Now, on Bannerghatta Road, in my neighbourhood, a number of apartment complexes and a mall are fighting for supremacy, one or two amongst them drawing inspiration from skyscrapers making news around the world – which one will steal the thunder? We’ll know when they all get ready. With only a patch of the sky now hanging over our own apartment complex, completely overshadowed by such classy structures around, will the pre-schoolers here feel inspired to sing ‘Twinkle Twinkle little star’ anymore?

Preparations for exams followed by exams and then day-long holiday season camps and guests and vacations away from home kept our son busy, too busy to even realize the consequences of the growing concrete jungle just a few yards away. The mad season of friends and guests and holidays getting over with us all settling down to normalcy, one bright afternoon our son went running to the balcony with his binoculars. Our saddest moment came when his face fell as he screamed “This giant stole our sky?!”

5 Comments

  1. any body remember travelling from ananda rao circle to m.g. road via cubbon part going out on to malya road. cold and chilling weather greated bangaloreans yo could have cherished that with hot coffee in indian coffee house on m.g.road. all is memory. no more trees covering your head. every thing is memory and hold on to that.

  2. Sorry for your loss of the greenspace. It hurts to see more of the greenery going away in a place with a moniker of “Garden city”
    But having said, if you look at the explosive exploitation of land in and around bangalore, they have all been built on greenspaces which were once someone else’s “forest”.
    I guess the only way to stand up to big bullies like corporations and politicians is by communities collectively involving in developments around their neighborhood.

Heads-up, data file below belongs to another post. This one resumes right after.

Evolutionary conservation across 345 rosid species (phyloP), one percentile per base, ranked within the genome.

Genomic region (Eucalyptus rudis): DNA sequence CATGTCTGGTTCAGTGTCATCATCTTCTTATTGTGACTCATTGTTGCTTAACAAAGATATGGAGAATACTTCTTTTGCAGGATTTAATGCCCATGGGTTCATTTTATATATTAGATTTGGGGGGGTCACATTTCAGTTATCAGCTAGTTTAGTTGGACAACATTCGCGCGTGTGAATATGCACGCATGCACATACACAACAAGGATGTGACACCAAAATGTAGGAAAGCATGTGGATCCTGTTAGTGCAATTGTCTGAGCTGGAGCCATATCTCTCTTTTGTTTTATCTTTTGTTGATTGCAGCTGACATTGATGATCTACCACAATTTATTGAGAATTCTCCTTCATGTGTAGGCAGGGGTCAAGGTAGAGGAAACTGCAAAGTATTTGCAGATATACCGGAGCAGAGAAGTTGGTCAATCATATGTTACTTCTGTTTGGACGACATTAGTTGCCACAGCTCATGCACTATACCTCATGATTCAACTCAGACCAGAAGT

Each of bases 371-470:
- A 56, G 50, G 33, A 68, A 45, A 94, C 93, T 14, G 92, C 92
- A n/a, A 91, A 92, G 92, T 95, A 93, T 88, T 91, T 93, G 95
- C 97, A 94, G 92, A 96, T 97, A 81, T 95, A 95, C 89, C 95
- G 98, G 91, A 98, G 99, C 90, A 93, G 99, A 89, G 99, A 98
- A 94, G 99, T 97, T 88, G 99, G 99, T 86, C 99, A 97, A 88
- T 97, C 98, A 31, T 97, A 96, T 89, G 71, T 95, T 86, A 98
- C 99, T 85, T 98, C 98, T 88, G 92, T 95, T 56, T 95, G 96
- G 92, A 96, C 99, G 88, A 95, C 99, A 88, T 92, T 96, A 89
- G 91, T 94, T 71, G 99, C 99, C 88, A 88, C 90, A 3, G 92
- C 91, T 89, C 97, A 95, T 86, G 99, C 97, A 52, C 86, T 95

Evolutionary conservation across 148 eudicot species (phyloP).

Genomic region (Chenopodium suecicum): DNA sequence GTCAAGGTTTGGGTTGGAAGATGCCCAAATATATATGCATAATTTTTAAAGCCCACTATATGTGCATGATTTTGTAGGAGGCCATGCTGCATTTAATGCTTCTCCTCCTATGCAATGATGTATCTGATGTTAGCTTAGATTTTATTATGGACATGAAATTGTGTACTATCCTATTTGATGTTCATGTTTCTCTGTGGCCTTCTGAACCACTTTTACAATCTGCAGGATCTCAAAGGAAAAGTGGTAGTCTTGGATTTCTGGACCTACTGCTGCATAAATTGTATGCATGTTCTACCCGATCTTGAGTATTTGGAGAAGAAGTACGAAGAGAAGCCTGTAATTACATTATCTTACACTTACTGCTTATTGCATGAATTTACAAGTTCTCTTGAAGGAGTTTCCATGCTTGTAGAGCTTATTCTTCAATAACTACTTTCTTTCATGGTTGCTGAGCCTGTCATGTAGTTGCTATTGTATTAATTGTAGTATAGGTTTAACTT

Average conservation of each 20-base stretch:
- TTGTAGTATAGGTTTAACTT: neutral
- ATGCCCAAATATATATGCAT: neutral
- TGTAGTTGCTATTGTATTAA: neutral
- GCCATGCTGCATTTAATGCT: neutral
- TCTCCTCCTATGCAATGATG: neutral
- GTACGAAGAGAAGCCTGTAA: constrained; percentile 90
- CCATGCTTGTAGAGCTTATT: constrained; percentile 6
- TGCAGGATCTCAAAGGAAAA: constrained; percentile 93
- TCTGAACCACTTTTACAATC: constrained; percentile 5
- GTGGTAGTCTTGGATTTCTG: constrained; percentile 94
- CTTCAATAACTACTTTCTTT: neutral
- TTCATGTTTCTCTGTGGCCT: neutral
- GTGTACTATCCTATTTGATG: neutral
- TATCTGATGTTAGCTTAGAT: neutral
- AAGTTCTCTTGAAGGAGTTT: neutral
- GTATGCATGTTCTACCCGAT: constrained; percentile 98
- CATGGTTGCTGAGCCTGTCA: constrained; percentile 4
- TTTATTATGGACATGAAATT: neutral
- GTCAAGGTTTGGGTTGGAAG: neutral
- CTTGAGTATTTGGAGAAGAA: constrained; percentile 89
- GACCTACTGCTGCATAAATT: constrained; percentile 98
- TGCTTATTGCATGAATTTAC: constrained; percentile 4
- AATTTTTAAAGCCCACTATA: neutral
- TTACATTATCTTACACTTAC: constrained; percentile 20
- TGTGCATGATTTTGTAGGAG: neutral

3. Oh?

    So it’s ok for *your* newish apartment complex to block the native residents right to light, air, privacy, sky, but not for another, ‘posher’ one?

    Sorry But. This article just jars this Olde Bangalorean. So many apartments have been built in this area recently – yours cannot be an old house, now.

  4. Bangalore City which was beautiful once upon a time and also called a Pensioners’ Paradise has been totally destroyed by unscrupulous politicians-bureaucrats- builders and contractors working as a mafia. Their only target is how to make money within a short time and cheat the public with sub standard constructions . It has been reported in the Press about the poor quality of residential complexes which is not worth the money we pay. Extensive damage to the environment has been done and now there is no place to have greenery except the potted plants within your apartment. A standing example is how the present CM stopped work for the martyr’s memorial in a park and how he has retracted his statement. Martyrs should be remembered..more than that, their families should be adequately supported. But definitely not over a beautiful breathing space demolishing the greenery and age old trees. At this rate, even God cannot save Bengaluru.